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Title: On the protein-nucleic acid interplay in dsRNA viruses
Author: Ilca, Serban
ISNI:       0000 0004 8507 1800
Awarding Body: University of Oxford
Current Institution: University of Oxford
Date of Award: 2019
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Viruses harbouring double-stranded RNA (dsRNA) genomes are highly diverse and their host range spans from bacteria to fungi, plants and mammals. dsRNA viruses share a number of characteristics including the possession of icosahedrally symmetric capsids which shelter their genomes. As many other icosahedral capsids, those of dsRNA viruses have been extensively characterised by cryogenic electron microscopy (cryo-EM). In contrast, in situ structures of genomes and genome-associated proteins such as RNA-dependent RNA polymerases (RdRPs) are scarce due to their characteristic asymmetry and high degree of heterogeneity. This thesis sets to expand the arsenal of image processing algorithms aimed at overcoming such hurdles and to resolve the architectures of capsid interiors in quiescent and mRNA-producing i.e. transcribing φ6 nucleocapsids (QNCs and TNCs), as well as rotavirus QNCs. The φ6 genome is organised in spooled fashion, bearing strong resemblance to the canonical arrangement of viral dsDNA genomes. In φ6 QNCs 12,000 base pairs accounting for over 90% of the entire genome are modelled. φ6 TNCs depict the concerted rearrangements required to activate transcription, namely the outer capsid disassembly, inner capsid expansion and RdRP reorganisation. Rotavirus QNCs paint an entirely different picture as the RdRP-dsRNA interplay displays such extraordinary flexibility that thousands of unique capsid interior arrangements are made possible. Taken together, these results further the understanding of virus capsid interiors and highlight important disparities among dsRNA viruses.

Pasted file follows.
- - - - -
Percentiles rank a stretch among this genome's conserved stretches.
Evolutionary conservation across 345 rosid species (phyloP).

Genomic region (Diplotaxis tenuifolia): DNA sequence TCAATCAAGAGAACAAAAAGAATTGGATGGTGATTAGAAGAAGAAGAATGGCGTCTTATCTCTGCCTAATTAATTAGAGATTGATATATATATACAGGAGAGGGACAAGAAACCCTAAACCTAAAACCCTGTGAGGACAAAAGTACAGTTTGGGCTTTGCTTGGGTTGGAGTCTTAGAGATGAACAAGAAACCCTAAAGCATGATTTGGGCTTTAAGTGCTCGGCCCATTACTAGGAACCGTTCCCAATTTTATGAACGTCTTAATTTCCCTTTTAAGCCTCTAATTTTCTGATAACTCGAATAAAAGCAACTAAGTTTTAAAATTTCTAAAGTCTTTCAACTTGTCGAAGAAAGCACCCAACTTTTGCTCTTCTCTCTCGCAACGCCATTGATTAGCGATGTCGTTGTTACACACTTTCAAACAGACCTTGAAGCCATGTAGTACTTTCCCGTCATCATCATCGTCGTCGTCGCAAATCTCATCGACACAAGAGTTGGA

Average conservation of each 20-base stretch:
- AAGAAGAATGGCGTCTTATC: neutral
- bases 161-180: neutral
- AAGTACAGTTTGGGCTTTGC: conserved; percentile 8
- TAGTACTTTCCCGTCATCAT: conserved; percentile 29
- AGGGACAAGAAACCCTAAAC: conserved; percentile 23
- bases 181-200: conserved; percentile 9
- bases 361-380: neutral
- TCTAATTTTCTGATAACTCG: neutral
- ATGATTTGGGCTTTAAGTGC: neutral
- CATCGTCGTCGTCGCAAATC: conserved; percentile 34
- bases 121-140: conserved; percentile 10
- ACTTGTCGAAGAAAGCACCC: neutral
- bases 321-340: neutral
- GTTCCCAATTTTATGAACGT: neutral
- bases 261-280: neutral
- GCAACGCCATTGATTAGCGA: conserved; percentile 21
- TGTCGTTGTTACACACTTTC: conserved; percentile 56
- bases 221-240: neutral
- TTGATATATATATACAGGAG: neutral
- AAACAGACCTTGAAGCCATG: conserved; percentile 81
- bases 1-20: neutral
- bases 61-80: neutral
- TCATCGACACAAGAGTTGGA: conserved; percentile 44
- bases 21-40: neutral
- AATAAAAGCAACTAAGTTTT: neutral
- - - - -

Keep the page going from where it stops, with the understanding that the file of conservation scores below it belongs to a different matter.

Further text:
Supervisor: Huiskonen, Juha Sponsor: Wellcome Trust
Qualification Name: Thesis (Ph.D.) Qualification Level: Doctoral
EThOS ID:  DOI: Not available
Keywords: Molecular virology